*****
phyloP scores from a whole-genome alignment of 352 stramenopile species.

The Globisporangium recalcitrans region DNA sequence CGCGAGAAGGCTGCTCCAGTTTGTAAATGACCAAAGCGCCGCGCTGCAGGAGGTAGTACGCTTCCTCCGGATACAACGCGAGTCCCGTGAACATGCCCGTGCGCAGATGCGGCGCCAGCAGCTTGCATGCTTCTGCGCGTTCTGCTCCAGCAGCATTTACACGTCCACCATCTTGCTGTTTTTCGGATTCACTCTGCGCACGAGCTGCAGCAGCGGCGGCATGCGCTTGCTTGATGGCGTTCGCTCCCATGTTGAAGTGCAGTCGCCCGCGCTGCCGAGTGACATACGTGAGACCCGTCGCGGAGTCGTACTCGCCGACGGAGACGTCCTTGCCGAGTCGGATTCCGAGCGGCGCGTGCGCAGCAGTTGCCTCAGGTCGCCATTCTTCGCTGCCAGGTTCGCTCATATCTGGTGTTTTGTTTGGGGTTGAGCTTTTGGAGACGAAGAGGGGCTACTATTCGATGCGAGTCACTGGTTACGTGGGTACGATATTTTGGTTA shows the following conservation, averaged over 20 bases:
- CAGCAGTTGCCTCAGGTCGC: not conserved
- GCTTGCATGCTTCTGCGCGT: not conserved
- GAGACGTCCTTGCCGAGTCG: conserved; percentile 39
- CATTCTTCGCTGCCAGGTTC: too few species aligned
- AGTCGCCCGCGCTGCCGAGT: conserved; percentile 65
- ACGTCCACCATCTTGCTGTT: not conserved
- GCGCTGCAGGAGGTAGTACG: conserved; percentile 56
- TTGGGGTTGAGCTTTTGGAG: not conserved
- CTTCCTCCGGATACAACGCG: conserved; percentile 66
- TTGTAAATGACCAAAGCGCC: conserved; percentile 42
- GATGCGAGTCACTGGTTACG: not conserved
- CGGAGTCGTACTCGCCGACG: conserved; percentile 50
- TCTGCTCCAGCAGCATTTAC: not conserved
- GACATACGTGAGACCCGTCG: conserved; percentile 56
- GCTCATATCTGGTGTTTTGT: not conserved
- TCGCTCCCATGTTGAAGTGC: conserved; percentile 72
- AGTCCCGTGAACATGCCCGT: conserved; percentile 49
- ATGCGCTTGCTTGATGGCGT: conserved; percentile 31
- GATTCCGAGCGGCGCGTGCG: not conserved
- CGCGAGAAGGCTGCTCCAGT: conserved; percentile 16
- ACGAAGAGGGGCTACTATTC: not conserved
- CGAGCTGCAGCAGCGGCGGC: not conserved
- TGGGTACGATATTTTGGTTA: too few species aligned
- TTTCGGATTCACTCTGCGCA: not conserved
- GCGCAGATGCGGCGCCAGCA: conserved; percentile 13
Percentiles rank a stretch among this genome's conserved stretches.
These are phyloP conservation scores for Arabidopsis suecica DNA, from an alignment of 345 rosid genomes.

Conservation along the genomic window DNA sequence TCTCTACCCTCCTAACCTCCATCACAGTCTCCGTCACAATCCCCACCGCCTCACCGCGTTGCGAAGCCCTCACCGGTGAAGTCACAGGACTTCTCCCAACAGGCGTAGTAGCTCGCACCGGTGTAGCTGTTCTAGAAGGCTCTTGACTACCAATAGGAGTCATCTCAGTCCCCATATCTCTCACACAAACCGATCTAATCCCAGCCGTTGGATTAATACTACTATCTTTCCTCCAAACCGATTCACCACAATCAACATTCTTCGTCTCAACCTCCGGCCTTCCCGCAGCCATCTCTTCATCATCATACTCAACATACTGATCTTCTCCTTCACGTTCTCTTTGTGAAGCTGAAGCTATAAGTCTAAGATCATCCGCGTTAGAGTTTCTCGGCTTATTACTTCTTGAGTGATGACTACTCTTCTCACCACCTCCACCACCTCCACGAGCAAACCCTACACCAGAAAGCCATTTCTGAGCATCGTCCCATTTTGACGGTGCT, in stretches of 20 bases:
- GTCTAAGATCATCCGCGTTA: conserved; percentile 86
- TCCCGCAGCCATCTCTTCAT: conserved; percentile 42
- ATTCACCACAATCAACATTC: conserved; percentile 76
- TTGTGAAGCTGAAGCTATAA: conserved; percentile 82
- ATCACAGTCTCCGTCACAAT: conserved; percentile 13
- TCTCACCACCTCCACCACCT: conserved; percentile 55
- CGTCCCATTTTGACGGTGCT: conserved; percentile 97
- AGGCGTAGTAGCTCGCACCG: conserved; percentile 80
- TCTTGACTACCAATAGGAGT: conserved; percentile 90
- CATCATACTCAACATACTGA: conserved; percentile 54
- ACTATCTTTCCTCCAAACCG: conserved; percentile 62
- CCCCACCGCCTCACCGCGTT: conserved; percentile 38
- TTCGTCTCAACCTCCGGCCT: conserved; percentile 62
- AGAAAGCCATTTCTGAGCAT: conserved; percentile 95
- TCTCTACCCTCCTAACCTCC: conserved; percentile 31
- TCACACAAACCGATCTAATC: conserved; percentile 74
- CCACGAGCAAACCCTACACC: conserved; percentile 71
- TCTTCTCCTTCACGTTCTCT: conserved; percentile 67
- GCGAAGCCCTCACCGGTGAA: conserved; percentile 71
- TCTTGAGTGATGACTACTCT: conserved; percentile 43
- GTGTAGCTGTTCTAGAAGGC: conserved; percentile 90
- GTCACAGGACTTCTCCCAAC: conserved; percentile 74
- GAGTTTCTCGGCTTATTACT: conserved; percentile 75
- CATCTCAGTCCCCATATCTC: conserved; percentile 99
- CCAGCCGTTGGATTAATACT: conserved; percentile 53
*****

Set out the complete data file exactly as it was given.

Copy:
phyloP scores from a whole-genome alignment of 352 stramenopile species.

The Globisporangium recalcitrans region DNA sequence CGCGAGAAGGCTGCTCCAGTTTGTAAATGACCAAAGCGCCGCGCTGCAGGAGGTAGTACGCTTCCTCCGGATACAACGCGAGTCCCGTGAACATGCCCGTGCGCAGATGCGGCGCCAGCAGCTTGCATGCTTCTGCGCGTTCTGCTCCAGCAGCATTTACACGTCCACCATCTTGCTGTTTTTCGGATTCACTCTGCGCACGAGCTGCAGCAGCGGCGGCATGCGCTTGCTTGATGGCGTTCGCTCCCATGTTGAAGTGCAGTCGCCCGCGCTGCCGAGTGACATACGTGAGACCCGTCGCGGAGTCGTACTCGCCGACGGAGACGTCCTTGCCGAGTCGGATTCCGAGCGGCGCGTGCGCAGCAGTTGCCTCAGGTCGCCATTCTTCGCTGCCAGGTTCGCTCATATCTGGTGTTTTGTTTGGGGTTGAGCTTTTGGAGACGAAGAGGGGCTACTATTCGATGCGAGTCACTGGTTACGTGGGTACGATATTTTGGTTA shows the following conservation, averaged over 20 bases:
- CAGCAGTTGCCTCAGGTCGC: not conserved
- GCTTGCATGCTTCTGCGCGT: not conserved
- GAGACGTCCTTGCCGAGTCG: conserved; percentile 39
- CATTCTTCGCTGCCAGGTTC: too few species aligned
- AGTCGCCCGCGCTGCCGAGT: conserved; percentile 65
- ACGTCCACCATCTTGCTGTT: not conserved
- GCGCTGCAGGAGGTAGTACG: conserved; percentile 56
- TTGGGGTTGAGCTTTTGGAG: not conserved
- CTTCCTCCGGATACAACGCG: conserved; percentile 66
- TTGTAAATGACCAAAGCGCC: conserved; percentile 42
- GATGCGAGTCACTGGTTACG: not conserved
- CGGAGTCGTACTCGCCGACG: conserved; percentile 50
- TCTGCTCCAGCAGCATTTAC: not conserved
- GACATACGTGAGACCCGTCG: conserved; percentile 56
- GCTCATATCTGGTGTTTTGT: not conserved
- TCGCTCCCATGTTGAAGTGC: conserved; percentile 72
- AGTCCCGTGAACATGCCCGT: conserved; percentile 49
- ATGCGCTTGCTTGATGGCGT: conserved; percentile 31
- GATTCCGAGCGGCGCGTGCG: not conserved
- CGCGAGAAGGCTGCTCCAGT: conserved; percentile 16
- ACGAAGAGGGGCTACTATTC: not conserved
- CGAGCTGCAGCAGCGGCGGC: not conserved
- TGGGTACGATATTTTGGTTA: too few species aligned
- TTTCGGATTCACTCTGCGCA: not conserved
- GCGCAGATGCGGCGCCAGCA: conserved; percentile 13
Percentiles rank a stretch among this genome's conserved stretches.
These are phyloP conservation scores for Arabidopsis suecica DNA, from an alignment of 345 rosid genomes.

Conservation along the genomic window DNA sequence TCTCTACCCTCCTAACCTCCATCACAGTCTCCGTCACAATCCCCACCGCCTCACCGCGTTGCGAAGCCCTCACCGGTGAAGTCACAGGACTTCTCCCAACAGGCGTAGTAGCTCGCACCGGTGTAGCTGTTCTAGAAGGCTCTTGACTACCAATAGGAGTCATCTCAGTCCCCATATCTCTCACACAAACCGATCTAATCCCAGCCGTTGGATTAATACTACTATCTTTCCTCCAAACCGATTCACCACAATCAACATTCTTCGTCTCAACCTCCGGCCTTCCCGCAGCCATCTCTTCATCATCATACTCAACATACTGATCTTCTCCTTCACGTTCTCTTTGTGAAGCTGAAGCTATAAGTCTAAGATCATCCGCGTTAGAGTTTCTCGGCTTATTACTTCTTGAGTGATGACTACTCTTCTCACCACCTCCACCACCTCCACGAGCAAACCCTACACCAGAAAGCCATTTCTGAGCATCGTCCCATTTTGACGGTGCT, in stretches of 20 bases:
- GTCTAAGATCATCCGCGTTA: conserved; percentile 86
- TCCCGCAGCCATCTCTTCAT: conserved; percentile 42
- ATTCACCACAATCAACATTC: conserved; percentile 76
- TTGTGAAGCTGAAGCTATAA: conserved; percentile 82
- ATCACAGTCTCCGTCACAAT: conserved; percentile 13
- TCTCACCACCTCCACCACCT: conserved; percentile 55
- CGTCCCATTTTGACGGTGCT: conserved; percentile 97
- AGGCGTAGTAGCTCGCACCG: conserved; percentile 80
- TCTTGACTACCAATAGGAGT: conserved; percentile 90
- CATCATACTCAACATACTGA: conserved; percentile 54
- ACTATCTTTCCTCCAAACCG: conserved; percentile 62
- CCCCACCGCCTCACCGCGTT: conserved; percentile 38
- TTCGTCTCAACCTCCGGCCT: conserved; percentile 62
- AGAAAGCCATTTCTGAGCAT: conserved; percentile 95
- TCTCTACCCTCCTAACCTCC: conserved; percentile 31
- TCACACAAACCGATCTAATC: conserved; percentile 74
- CCACGAGCAAACCCTACACC: conserved; percentile 71
- TCTTCTCCTTCACGTTCTCT: conserved; percentile 67
- GCGAAGCCCTCACCGGTGAA: conserved; percentile 71
- TCTTGAGTGATGACTACTCT: conserved; percentile 43
- GTGTAGCTGTTCTAGAAGGC: conserved; percentile 90
- GTCACAGGACTTCTCCCAAC: conserved; percentile 74
- GAGTTTCTCGGCTTATTACT: conserved; percentile 75
- CATCTCAGTCCCCATATCTC: conserved; percentile 99
- CCAGCCGTTGGATTAATACT: conserved; percentile 53